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Adrian Walker

‘Slave auction’ doesn’t change my view of the Faneuil Hall name change debate

Faneuil Hall Charles Krupa/Associated Press/File/Associated Press

If you spend any time around Faneuil Hall, you know that people in costume reenact history there on a daily basis. But little of that history is as raw as the faux slave auction that took place last weekend.

Three activists standing in as enslaved people were “sold” as a crowd looked on, the Globe reported.

The auction — which was a part of a larger protest that day — represented the escalation of a yearlong effort to strip Faneuil Hall of the name of its namesake, Peter Faneuil, a Colonial-era slave trader who donated the building to the city in 1740. Organizers had previously held a sit-in, and called for a boycott of Faneuil Hall, though there has never been much evidence that anyone was boycotting much. Their actions have garnered media attention, but little, if any, movement toward changing the name.


The organizers have been most frustrated by the cold shoulder they have received from City Hall. Their calls on Mayor Martin J. Walsh to hold a hearing on a name change have been rebuffed. The City Council could hold a hearing, but so far no councilor has been willing to file an order for one. City officials want this bad idea to go away.

“I would like the community to understand that slavery was a reality in Boston, and I would like the community to connect the fact that what happened in the 1740s, in terms of the denigration of black people, continues into 2018,” Kevin Peterson, executive director of the New Democracy Coalition that cosponsored the protest, told the Globe on Saturday.

Peterson told me last summer that he believed the renaming would be an effective way to jump-start a badly needed conversation about racial inequity in Boston.

Of course, I support a conversation about race in Boston — it’s what I’ve been promoting in this column for nearly 20 years. But it has never been clear to me why that conversation starts with renaming Faneuil Hall, or how that even promotes such a discussion. And I believe I have a lot of company in my skepticism. Even the Bay State Banner — a reliable gauge of black community opinion — recently came out against the renaming idea.


There is, of course, an argument to be made for the renaming. Like all of New England, Boston has a historical connection to slavery that has never been reckoned with. Though Massachusetts was among the first states to outlaw slavery, it did exist here. And Faneuil was not alone among the merchant class of his day in profiting from the evil of trading in human flesh. I firmly believe that history needs to be addressed.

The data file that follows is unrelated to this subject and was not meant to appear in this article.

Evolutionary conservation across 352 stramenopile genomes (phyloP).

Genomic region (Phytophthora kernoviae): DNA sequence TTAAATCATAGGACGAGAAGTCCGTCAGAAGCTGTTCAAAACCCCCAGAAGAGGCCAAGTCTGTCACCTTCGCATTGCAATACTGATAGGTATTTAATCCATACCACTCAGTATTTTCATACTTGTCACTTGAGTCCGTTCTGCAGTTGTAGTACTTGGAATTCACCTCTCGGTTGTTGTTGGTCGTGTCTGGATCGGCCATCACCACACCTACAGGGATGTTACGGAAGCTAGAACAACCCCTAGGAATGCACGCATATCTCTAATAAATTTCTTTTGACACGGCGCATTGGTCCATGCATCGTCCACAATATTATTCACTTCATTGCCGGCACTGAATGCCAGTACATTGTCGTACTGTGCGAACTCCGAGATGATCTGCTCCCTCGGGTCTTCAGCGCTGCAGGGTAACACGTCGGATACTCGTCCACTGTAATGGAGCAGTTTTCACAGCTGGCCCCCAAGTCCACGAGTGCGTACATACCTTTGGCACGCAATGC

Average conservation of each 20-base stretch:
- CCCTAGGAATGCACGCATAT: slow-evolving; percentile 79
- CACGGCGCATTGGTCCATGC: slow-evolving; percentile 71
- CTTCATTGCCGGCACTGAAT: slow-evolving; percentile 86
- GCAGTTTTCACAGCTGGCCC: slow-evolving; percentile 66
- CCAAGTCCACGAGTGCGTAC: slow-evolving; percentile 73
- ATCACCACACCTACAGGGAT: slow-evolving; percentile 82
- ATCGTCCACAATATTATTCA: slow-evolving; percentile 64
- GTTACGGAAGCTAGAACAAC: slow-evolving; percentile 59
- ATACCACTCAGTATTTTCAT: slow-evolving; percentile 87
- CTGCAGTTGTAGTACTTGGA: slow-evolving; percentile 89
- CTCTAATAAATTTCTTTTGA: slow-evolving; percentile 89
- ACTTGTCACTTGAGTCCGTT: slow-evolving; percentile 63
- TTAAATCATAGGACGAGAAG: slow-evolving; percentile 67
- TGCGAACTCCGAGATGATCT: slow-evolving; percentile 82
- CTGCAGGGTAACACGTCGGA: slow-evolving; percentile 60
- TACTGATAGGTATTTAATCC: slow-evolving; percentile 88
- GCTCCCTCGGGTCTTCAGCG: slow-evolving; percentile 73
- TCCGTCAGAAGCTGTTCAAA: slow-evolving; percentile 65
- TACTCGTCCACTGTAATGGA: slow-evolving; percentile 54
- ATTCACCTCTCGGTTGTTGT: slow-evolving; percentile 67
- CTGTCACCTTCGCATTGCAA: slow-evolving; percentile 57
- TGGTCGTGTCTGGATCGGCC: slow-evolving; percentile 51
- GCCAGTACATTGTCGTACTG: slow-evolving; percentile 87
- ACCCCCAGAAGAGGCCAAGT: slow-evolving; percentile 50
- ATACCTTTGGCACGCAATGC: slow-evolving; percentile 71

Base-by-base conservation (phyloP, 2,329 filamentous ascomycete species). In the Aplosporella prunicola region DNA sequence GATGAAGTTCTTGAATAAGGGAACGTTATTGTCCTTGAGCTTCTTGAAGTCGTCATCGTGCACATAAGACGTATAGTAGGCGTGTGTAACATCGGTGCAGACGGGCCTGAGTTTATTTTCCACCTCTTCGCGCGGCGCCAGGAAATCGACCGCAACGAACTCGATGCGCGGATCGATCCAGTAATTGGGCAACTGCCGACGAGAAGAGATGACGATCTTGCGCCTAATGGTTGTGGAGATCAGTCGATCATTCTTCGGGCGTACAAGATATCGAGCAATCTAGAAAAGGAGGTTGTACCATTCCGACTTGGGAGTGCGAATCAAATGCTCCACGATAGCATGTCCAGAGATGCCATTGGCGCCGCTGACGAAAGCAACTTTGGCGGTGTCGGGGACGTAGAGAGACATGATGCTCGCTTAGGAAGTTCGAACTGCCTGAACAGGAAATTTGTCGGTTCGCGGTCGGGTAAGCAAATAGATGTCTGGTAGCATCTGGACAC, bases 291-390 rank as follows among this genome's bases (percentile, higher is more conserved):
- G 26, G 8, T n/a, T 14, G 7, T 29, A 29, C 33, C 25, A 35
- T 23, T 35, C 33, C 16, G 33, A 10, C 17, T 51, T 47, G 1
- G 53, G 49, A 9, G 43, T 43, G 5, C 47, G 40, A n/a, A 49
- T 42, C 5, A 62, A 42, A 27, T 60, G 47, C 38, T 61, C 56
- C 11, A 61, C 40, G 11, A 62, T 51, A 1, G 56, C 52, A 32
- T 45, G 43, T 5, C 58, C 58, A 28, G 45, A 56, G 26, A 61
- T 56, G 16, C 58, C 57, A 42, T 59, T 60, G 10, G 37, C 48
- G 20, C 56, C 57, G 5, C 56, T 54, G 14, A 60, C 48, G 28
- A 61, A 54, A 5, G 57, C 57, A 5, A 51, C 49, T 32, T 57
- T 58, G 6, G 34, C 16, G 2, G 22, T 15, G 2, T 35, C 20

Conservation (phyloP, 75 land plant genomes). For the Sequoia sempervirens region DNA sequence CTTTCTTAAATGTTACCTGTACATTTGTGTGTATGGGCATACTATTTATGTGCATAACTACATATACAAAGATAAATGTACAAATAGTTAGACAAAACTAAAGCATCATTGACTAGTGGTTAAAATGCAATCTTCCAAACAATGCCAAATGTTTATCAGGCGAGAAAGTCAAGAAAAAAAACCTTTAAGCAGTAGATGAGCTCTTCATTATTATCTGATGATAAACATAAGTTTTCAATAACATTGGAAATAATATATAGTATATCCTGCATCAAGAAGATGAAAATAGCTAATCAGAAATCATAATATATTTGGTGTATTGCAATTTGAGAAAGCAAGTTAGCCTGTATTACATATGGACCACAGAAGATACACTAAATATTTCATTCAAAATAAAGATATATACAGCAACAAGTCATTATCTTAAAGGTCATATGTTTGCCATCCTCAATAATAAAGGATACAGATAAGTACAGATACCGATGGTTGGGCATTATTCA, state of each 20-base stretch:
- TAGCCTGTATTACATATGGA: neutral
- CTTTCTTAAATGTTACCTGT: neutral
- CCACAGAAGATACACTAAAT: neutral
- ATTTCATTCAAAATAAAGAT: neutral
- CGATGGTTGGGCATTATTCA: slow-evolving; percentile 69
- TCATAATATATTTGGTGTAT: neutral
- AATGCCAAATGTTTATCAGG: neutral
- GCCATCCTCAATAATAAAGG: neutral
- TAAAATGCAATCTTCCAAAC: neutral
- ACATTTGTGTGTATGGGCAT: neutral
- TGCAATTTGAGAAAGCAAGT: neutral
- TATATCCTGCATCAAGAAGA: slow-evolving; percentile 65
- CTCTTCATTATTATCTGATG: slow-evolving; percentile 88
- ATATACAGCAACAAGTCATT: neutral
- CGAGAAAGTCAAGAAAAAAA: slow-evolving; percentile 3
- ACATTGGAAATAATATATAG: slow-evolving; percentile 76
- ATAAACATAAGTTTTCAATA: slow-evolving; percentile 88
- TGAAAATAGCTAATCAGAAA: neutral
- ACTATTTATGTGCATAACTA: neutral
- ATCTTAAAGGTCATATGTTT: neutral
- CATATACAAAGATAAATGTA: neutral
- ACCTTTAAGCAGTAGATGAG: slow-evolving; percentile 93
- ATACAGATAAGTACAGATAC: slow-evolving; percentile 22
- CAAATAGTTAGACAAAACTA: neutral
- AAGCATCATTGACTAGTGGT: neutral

But I also believe there are other ways to do this. Boston is a city that celebrates its history — but only some of its history. Revolutionary-era Boston was home to free African-Americans who performed heroically in helping to win America’s freedom — Crispus Attucks being the best known of them. I would much rather witness a reenactment of that heroism than the event that went down on Saturday.

I missed the slave auction quite deliberately. The thought of seeing the nadir of human misery — my ancestors’ misery — reduced to a political strategy didn’t sit well with me. I understand that making people uncomfortable was the point, but I don’t need to see a grade-school production of a slave auction to grasp its horror.


The fact is, Boston is having conversations about race every day — they just aren’t about Peter Faneuil. They are, rather, about public safety and body cameras, education and the ever-increasing whiteness of Boston Latin School, income inequality and gentrification.

The big question now is how to move past conversations to addressing these issues in front of us. Renaming Faneuil Hall will not save us. Only a rededication to justice in the here and now can accomplish that.

Adrian Walker is a Globe columnist. He can be reached at adrian.walker@globe.com. Or follow him on Twitter @adrian_walker